The Fixed-term Parliaments Bill [Bill No 64 of 2010-11] was introduced to the House of Commons on 22 July 2010 and had its Second Reading on 13 September 2010. This Note details the progress of the Bill, including developments between First and Second Reading and the Second Reading debate itself.
This note sets out the current rules on membership of the House of Lords and the disqualification criteria. It then outlines recent developments which have caused interest in the ability of the House of Lords to suspend and expel its own Members, and the ability of members of the House of Lords to stand down. It considers the provisions included in the Constitutional Reform and Governance Bill as introduced, and the reactions to them, including some of the main arguments made during the second reading debate. It also sets out proposals which have been made for time-limited appointments to the House of Lords - so called 'term peerages".
This Paper summarises all Commons stages of the Parliamentary Voting System and Constituencies Bill 2010-11. It supplements Research Paper 10/55 which was produced for the Bill’s Second Reading and replaces Standard Note 5697 'Parliamentary Voting System and Constituencies Bill: Progress of the Bill'. No major changes were made during the passage of the Bill in the Commons, but the text of the referendum question was altered and legislative provision was made for the combination of polls on 5 May 2011.
Some Members representing Welsh constituencies called for a meeting of the Welsh Grand Committee in order to discuss the impact on Wales of the Parliamentary Voting System and Constituencies Bill 2010. The Secretary of State, Cheryl Gillan, declined. This Note gives a very brief account of the business of the Committee and a list of its previous meetings.
This note charts progress of the Northern Ireland Assembly Members Bill [Lords] in the House of Commons. The Bill completed its passage through the Lords and was introduced in the Commons on 24 February 2010.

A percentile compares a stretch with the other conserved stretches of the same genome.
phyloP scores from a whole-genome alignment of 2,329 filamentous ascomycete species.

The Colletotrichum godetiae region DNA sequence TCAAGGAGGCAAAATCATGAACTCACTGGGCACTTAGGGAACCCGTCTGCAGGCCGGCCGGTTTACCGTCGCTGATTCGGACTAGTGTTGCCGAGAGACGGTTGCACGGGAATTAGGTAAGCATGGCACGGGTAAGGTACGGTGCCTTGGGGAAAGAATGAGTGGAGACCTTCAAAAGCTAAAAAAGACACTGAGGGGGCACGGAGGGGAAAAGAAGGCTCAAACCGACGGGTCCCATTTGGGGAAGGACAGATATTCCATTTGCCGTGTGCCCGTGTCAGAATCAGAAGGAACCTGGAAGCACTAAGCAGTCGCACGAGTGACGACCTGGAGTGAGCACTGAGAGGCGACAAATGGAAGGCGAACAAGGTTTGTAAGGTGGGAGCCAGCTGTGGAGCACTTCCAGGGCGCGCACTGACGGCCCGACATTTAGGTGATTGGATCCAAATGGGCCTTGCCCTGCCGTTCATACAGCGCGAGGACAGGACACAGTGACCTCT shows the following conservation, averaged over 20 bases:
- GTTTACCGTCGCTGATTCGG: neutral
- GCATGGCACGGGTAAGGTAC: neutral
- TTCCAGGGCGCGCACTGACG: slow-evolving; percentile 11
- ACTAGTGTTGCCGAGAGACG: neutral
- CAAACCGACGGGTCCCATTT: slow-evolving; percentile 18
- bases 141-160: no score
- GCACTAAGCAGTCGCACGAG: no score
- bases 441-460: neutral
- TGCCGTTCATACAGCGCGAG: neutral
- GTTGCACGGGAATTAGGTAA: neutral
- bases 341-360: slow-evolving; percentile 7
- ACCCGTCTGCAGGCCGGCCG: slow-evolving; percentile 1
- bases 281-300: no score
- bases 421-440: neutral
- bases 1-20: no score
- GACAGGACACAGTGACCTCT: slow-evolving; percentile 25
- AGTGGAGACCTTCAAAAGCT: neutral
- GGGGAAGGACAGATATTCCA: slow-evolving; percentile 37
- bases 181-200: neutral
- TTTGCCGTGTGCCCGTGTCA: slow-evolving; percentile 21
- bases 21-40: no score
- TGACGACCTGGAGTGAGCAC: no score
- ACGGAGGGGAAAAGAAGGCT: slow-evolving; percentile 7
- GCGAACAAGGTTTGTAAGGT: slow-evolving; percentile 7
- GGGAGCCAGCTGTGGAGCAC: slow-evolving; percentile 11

This Paper has been prepared for the Second Reading debate in the House of Commons. The Bill seeks to enable the next general election to be fought under the Alternative Vote system, provided this change is endorsed in a referendum on 5 May 2011 and boundary changes have been made to reduce the size of the House of Commons to 600. New rules for the redistribution of seats are designed to give primacy to numerical equality in constituencies and regular redistributions would take place every five years.
The Fixed-term Parliaments Bill was introduced to the House of Commons on 22 July 2010. The proposals are part of the Coalition Agreement between the Conservative and Liberal Democrat parties, agreed after the May 2010 General Election. The Bill fixes the date of the next General Election at 7 May 2015, and provides five year fixed-terms. There are provisions to allow the Prime Minister to alter the date by Order by up to two months. There are also two ways in which an election could be triggered before the five year term: if a motion of no confidence is passed and no alternative government is found within 14 days; or a motion for an early General Election is agreed either by at least two-thirds of the House or without division.
In November 2009 the Review Body on Senior Salaries (SSRB) published its Review of Financial Support for Members of the House of Lords. This note sets out the expense allowance system as it currently operates, the background to the 2009 SSRB report, and its recommendations. It then sets out the changes made so far to the system.
From August 2010, the ONS has switched from using the 'working-age' population to using the whole population aged 16 to 64 as the basis upon which a variety of headline labour market statistical indicators are presented. This note provides details on the change and looks at its effect on the Library's JSA claimant rate.
The Parliamentary Voting System and Constituencies Bill was introduced on 22 July 2010 and introduces new Rules for Redistribution which make provision for the number of constituencies to be reduced to 600. This note looks briefly at the current Rules for Redistribution and at recent calls for the Rules to be changed; details of the length of time it has taken to carry out periodical reviews of Parliamentary constituencies are also given. A summary of the Bill's main provisions is also included.